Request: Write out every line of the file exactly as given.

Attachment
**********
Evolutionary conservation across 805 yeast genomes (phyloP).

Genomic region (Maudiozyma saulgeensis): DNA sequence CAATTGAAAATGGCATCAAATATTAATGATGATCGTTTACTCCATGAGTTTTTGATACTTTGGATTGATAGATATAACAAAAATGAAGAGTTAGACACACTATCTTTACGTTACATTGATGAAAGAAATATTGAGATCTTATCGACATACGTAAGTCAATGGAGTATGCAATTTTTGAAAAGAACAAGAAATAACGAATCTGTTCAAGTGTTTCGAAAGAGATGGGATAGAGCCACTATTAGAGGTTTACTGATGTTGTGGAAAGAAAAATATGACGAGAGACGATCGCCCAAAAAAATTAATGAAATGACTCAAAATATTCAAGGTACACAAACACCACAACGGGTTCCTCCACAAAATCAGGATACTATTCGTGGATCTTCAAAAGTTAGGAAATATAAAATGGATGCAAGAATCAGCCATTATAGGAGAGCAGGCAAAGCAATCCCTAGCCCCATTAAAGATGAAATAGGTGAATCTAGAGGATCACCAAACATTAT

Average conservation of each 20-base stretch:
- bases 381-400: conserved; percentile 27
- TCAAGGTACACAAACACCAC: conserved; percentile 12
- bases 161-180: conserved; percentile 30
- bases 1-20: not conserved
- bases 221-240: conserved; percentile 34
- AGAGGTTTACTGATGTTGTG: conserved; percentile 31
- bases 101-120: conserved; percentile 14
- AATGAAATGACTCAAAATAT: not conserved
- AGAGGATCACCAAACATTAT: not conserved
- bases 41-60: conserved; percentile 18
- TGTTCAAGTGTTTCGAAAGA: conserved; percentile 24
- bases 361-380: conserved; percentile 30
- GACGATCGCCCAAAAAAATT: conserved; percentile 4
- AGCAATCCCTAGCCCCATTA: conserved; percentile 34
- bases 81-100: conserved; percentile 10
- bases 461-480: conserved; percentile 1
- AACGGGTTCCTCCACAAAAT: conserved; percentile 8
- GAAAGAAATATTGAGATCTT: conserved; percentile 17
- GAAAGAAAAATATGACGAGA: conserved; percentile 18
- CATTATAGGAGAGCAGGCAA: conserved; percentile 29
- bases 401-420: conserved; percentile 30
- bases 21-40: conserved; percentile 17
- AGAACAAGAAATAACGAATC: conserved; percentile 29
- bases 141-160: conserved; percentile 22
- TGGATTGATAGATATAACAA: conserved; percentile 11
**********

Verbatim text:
Evolutionary conservation across 805 yeast genomes (phyloP).

Genomic region (Maudiozyma saulgeensis): DNA sequence CAATTGAAAATGGCATCAAATATTAATGATGATCGTTTACTCCATGAGTTTTTGATACTTTGGATTGATAGATATAACAAAAATGAAGAGTTAGACACACTATCTTTACGTTACATTGATGAAAGAAATATTGAGATCTTATCGACATACGTAAGTCAATGGAGTATGCAATTTTTGAAAAGAACAAGAAATAACGAATCTGTTCAAGTGTTTCGAAAGAGATGGGATAGAGCCACTATTAGAGGTTTACTGATGTTGTGGAAAGAAAAATATGACGAGAGACGATCGCCCAAAAAAATTAATGAAATGACTCAAAATATTCAAGGTACACAAACACCACAACGGGTTCCTCCACAAAATCAGGATACTATTCGTGGATCTTCAAAAGTTAGGAAATATAAAATGGATGCAAGAATCAGCCATTATAGGAGAGCAGGCAAAGCAATCCCTAGCCCCATTAAAGATGAAATAGGTGAATCTAGAGGATCACCAAACATTAT

Average conservation of each 20-base stretch:
- bases 381-400: conserved; percentile 27
- TCAAGGTACACAAACACCAC: conserved; percentile 12
- bases 161-180: conserved; percentile 30
- bases 1-20: not conserved
- bases 221-240: conserved; percentile 34
- AGAGGTTTACTGATGTTGTG: conserved; percentile 31
- bases 101-120: conserved; percentile 14
- AATGAAATGACTCAAAATAT: not conserved
- AGAGGATCACCAAACATTAT: not conserved
- bases 41-60: conserved; percentile 18
- TGTTCAAGTGTTTCGAAAGA: conserved; percentile 24
- bases 361-380: conserved; percentile 30
- GACGATCGCCCAAAAAAATT: conserved; percentile 4
- AGCAATCCCTAGCCCCATTA: conserved; percentile 34
- bases 81-100: conserved; percentile 10
- bases 461-480: conserved; percentile 1
- AACGGGTTCCTCCACAAAAT: conserved; percentile 8
- GAAAGAAATATTGAGATCTT: conserved; percentile 17
- GAAAGAAAAATATGACGAGA: conserved; percentile 18
- CATTATAGGAGAGCAGGCAA: conserved; percentile 29
- bases 401-420: conserved; percentile 30
- bases 21-40: conserved; percentile 17
- AGAACAAGAAATAACGAATC: conserved; percentile 29
- bases 141-160: conserved; percentile 22
- TGGATTGATAGATATAACAA: conserved; percentile 11